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Judge, others honored around Law Day

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The Evansville Bar Association recognized a judge and others in the legal profession during two annual events that take place near Law Day.

The association honored Vanderburgh Superior Judge J. Douglas Knight April 23 with the James Bethel Gresham Award at the annual Law Day dinner hosted by the organization. The past president of the EBA and past co-chair of the Volunteer Lawyer Program of Southwestern Indiana has served as chief judge of the Vanderburgh Superior Court; supervisor of the Misdemeanor Traffic Court and Small Claims Court; and as court technology supervisor. Prior to becoming a judge in 1987, he worked in private practice and as a deputy prosecutor.

"Judge Knight's guidance, insight, and countless hours of dedicated work serves as an example to all of us of the importance of opening the courts and encouraging attorney pro bono service," said Shawn M. Sullivan, president of the EBA, in a statement.

Judge Knight is a member of the Indiana Supreme Court's Records Management Committee, Task Force on Public Access to Court Records and Privacy, the Protection Order Committee, and the Evansville/ Vanderburgh County Commission on Domestic and Sexual Violence.

On April 21, the EBA and Volunteer Lawyer Program of Southwest Indiana recognized attorneys P. Michael Mitchell and R. Scott Wylie; legal secretary Teresa Koch; and paralegal Lauren Hall Jones other attorneys and legal staff.

Mitchell, of Bamberger Foreman Oswald and Hahn, received the EBA and Volunteer Lawyer Program of Southwest Indiana's Susan K. Helfrich Award for Excellence in Pro Bono Service.

He presented it for "the attorney or law firm whose actions exemplify a true commitment to making justice accessible to all individuals, regardless of economic ability," according to an EBA statement. "Mitchell donated over 50 hours of pro bono service in 2009, often taking cases that he believed the person was being treated unfairly."

Wylie who works for the Volunteer Lawyer Program of Southwest Indiana, received the Doran Perdue Service Award for his service to the EBA. Wylie helped implement a law clinic for pro se litigants with family law issues. That clinic is considered to be a model for other counties.

Wylie is also an active member of the Boards of Centro Latino for Literacy, the Legal Aid Society of Evansville, Families Thru International Adoption, Lampion Center, Vanderburgh Community Foundation, New Harmony Gallery of Contemporary Art, Hoosier Salon and Gallery, and USI/New Harmony Foundation.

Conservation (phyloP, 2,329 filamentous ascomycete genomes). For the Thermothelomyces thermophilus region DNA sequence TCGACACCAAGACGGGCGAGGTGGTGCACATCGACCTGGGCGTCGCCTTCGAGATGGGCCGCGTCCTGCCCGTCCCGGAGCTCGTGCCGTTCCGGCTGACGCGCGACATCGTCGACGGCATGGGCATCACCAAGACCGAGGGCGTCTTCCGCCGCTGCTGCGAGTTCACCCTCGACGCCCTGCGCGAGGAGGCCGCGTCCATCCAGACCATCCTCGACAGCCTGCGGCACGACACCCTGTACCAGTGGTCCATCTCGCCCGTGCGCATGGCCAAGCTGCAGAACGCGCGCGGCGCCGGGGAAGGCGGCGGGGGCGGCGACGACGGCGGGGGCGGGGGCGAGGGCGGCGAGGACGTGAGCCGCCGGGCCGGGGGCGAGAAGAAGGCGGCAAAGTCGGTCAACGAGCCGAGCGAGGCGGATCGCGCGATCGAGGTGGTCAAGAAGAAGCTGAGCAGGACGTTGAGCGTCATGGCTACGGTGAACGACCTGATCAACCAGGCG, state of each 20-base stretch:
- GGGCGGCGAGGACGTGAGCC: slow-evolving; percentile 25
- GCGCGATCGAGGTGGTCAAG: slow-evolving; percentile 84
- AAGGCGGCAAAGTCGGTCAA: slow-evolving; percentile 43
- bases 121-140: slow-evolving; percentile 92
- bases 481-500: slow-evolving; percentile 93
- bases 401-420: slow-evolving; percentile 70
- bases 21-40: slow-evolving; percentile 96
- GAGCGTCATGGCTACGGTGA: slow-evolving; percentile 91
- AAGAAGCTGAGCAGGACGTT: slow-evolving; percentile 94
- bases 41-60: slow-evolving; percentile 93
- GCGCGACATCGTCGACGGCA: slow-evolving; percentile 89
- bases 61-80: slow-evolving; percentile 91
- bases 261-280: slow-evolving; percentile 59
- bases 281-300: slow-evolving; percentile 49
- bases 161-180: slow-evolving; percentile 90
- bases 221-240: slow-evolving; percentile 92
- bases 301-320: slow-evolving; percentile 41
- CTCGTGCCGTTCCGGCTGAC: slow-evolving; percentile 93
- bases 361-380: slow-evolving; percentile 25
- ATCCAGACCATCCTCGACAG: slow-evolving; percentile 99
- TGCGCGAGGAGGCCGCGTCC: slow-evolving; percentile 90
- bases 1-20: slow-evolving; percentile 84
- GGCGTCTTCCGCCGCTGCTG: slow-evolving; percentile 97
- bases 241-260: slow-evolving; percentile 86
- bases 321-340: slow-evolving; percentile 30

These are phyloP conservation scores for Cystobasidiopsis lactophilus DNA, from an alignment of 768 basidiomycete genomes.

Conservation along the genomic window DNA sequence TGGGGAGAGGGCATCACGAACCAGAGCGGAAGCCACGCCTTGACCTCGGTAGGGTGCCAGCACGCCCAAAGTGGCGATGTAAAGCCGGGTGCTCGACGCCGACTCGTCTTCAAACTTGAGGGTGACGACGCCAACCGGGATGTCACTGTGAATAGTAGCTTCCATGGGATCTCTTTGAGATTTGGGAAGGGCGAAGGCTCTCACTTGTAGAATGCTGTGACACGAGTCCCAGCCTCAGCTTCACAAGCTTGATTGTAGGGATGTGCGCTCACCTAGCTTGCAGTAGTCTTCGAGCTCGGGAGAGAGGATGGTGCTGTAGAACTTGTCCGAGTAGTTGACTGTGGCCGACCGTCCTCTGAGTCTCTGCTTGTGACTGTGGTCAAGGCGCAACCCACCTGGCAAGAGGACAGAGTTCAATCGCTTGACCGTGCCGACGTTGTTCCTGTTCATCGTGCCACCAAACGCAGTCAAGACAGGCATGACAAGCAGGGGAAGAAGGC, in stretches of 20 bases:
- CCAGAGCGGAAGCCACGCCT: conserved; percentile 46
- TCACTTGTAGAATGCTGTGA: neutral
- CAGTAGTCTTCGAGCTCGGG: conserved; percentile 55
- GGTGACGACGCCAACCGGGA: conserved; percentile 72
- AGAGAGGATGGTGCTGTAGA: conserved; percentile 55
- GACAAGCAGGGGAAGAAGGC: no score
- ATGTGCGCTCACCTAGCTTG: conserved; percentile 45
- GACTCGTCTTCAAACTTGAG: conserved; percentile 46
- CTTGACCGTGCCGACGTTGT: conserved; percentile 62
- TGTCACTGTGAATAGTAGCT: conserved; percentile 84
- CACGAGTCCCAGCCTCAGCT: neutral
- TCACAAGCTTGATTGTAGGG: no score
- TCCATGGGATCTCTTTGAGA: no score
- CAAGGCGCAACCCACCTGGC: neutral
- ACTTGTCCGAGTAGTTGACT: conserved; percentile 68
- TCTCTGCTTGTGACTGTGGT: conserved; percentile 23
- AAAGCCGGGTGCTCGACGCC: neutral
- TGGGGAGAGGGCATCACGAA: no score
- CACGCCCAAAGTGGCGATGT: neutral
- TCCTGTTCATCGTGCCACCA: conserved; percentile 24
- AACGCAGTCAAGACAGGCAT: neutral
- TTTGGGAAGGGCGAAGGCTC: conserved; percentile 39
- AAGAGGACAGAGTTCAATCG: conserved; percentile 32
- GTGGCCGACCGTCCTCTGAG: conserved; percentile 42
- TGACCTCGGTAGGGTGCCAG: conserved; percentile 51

Koch, who works at Bamberger Foreman Oswald and Hahn, received the Florence Britzius Award, which recognizes legal secretaries who have shown outstanding commitment to the profession and the legal community. Koch helped organize, prepare, and revise a number of exams for legal secretaries in Indiana, and encourages others to become certified.

Jones received the EBA Outstanding Paralegal Award, which was established in 2009. Jones is currently a member and holds leadership positions on a number of national and state paralegal associations.

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  1. Why in the world would someone need a person to correct a transcript when a realtime court reporter could provide them with a transcript (rough draft) immediately?

  2. If the end result is to simply record the spoke word, then perhaps some day digital recording may eventually be the status quo. However, it is a shallow view to believe the professional court reporter's function is to simply report the spoken word and nothing else. There are many aspects to being a professional court reporter, and many aspects involved in producing a professional and accurate transcript. A properly trained professional steno court reporter has achieved a skill set in a field where the average dropout rate in court reporting schools across the nation is 80% due to the difficulty of mastering the necessary skills. To name just a few "extras" that a court reporter with proper training brings into a courtroom or a deposition suite; an understanding of legal procedure, technology specific to the legal profession, and an understanding of what is being said by the attorneys and litigants (which makes a huge difference in the quality of the transcript). As to contracting, or anti-contracting the argument is simple. The court reporter as governed by our ethical standards is to be the independent, unbiased individual in a deposition or courtroom setting. When one has entered into a contract with any party, insurance carrier, etc., then that reporter is no longer unbiased. I have been a court reporter for over 30 years and I echo Mr. Richardson's remarks that I too am here to serve.

  3. A competitive bid process is ethical and appropriate especially when dealing with government agencies and large corporations, but an ethical line is crossed when court reporters in Pittsburgh start charging exorbitant fees on opposing counsel. This fee shifting isn't just financially biased, it undermines the entire justice system, giving advantages to those that can afford litigation the most. It makes no sense.

  4. "a ttention to detail is an asset for all lawyers." Well played, Indiana Lawyer. Well played.

  5. I have a appeals hearing for the renewal of my LPN licenses and I need an attorney, the ones I have spoke to so far want the money up front and I cant afford that. I was wondering if you could help me find one that takes payments or even a pro bono one. I live in Indiana just north of Indianapolis.

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